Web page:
In Singapore's most ambitious undersea conservation effort to date, stretches of artificial reefs that will ring the Southern Islands are being put up for adoption.
For $360, donors will get to be surrogate parents to a 70cm circular reef home - a hollow dome-shaped fibreglass structure which will be anchored to the seabed in 5m deep waters.
Coated with limestone, the reef home will allow coral to easily attach itself.
If the adoption efforts are successful, about 2,000 of these reef homes will cover 20,000 sq m or one-fifth of the shallows around the handful of Southern Islands - Kusu, Lazarus, St John's and Seringat - which have been developed and linked through reclamation.
The reef project, which brings together a resort developer, conservationists, the local scientific community and now, the public, hopes to restore much of the coral life here in the decades to come.
Mrs Pamelia Lee, managing director of Southern Islands Development, which comes under the Sentosa Development Corporation (SDC), said: 'Since the tree-planting exercise on the island of Singapore has been so successful, why don't we do it with our reefs as well, and give people a sense of ownership of our natural underwater heritage.'
The $360 donation will cover the cost of producing the reef home and for divers to fasten them to the reef. SDC will cover the cost of monitoring the corals and providing ground support.
Professor Chou Loke Ming, an internationally-known marine expert with the biological sciences department of the National University of Singapore, said: 'Prior to this, reef conservation was done in bits and pieces; now we have the chance to really make a difference on a large scale.'
He has reason to be optimistic.
In earlier projects initiated by the Singapore Tourism Board in 2001 and continued by SDC, about 150 of the 50cm-high reef homes were planted in the cluster of Southern Islands including Lazarus and Kusu islands.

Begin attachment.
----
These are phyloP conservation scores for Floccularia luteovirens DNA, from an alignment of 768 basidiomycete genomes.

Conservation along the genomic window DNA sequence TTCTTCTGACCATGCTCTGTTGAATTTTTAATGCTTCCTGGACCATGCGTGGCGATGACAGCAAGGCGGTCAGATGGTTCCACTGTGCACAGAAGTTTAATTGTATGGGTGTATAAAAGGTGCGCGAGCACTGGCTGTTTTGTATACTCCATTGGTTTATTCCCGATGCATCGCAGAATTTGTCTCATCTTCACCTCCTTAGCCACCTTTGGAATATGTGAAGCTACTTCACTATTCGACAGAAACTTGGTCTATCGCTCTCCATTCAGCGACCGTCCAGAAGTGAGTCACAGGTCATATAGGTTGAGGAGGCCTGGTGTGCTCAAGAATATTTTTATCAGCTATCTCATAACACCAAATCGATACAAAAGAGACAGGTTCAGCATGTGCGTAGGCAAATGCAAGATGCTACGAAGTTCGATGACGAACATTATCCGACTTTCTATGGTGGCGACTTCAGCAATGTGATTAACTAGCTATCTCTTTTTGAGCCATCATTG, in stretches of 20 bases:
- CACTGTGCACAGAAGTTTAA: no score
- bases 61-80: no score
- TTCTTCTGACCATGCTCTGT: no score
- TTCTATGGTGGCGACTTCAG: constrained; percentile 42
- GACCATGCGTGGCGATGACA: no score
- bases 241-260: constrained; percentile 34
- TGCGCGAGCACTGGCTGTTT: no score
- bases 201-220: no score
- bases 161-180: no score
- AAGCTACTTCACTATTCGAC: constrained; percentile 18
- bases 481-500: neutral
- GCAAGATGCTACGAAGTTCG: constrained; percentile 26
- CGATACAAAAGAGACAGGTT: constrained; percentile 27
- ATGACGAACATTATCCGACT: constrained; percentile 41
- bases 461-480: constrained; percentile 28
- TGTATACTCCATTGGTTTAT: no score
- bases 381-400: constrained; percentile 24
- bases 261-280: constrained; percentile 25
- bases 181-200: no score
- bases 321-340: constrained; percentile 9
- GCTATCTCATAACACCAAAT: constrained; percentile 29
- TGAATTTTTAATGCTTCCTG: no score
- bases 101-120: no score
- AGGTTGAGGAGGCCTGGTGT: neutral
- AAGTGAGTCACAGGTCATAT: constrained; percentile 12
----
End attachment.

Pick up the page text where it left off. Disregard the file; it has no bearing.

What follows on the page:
Although coral is notoriously slow-growing, some species settled in and grew up to 10cm after three years, quite an achievement considering the areas around the fibreglass structures remained barren. The structures also provided a home to baby fish, and trapped sediment, which kills coral.
The areas fringing Singapore's over 50 southern offshore islands are home to about 200 species of hard coral - a quarter of the global total, as well as 20 species of soft coral and more than 130 types of fish.
Although urbanisation has wiped out over 60 per cent of the reefs, the estimated 30 sq km left is almost as species rich as ever, said Prof Chou.
He said the Southern Islands project is proof that development and conservation do not have to be mutually exclusive, as steps can be taken to save the flora and fauna at the same time.
Bird and plant life on the islands have been saved and the use of silt screens during reclamation work protected existing corals from being smothered.
'A lot of people say our reefs are dying, but they have not been completely wiped out despite the intense use of our waters,' said Prof Chou. 'It's not a question of...creating instant reefs, but my feeling is it's not too late to save them.'
For more information on sponsoring a reef home, call Mr Howard Shaw, executive director of the Singapore Environment Council on 6337-6062 or 9636-0400.
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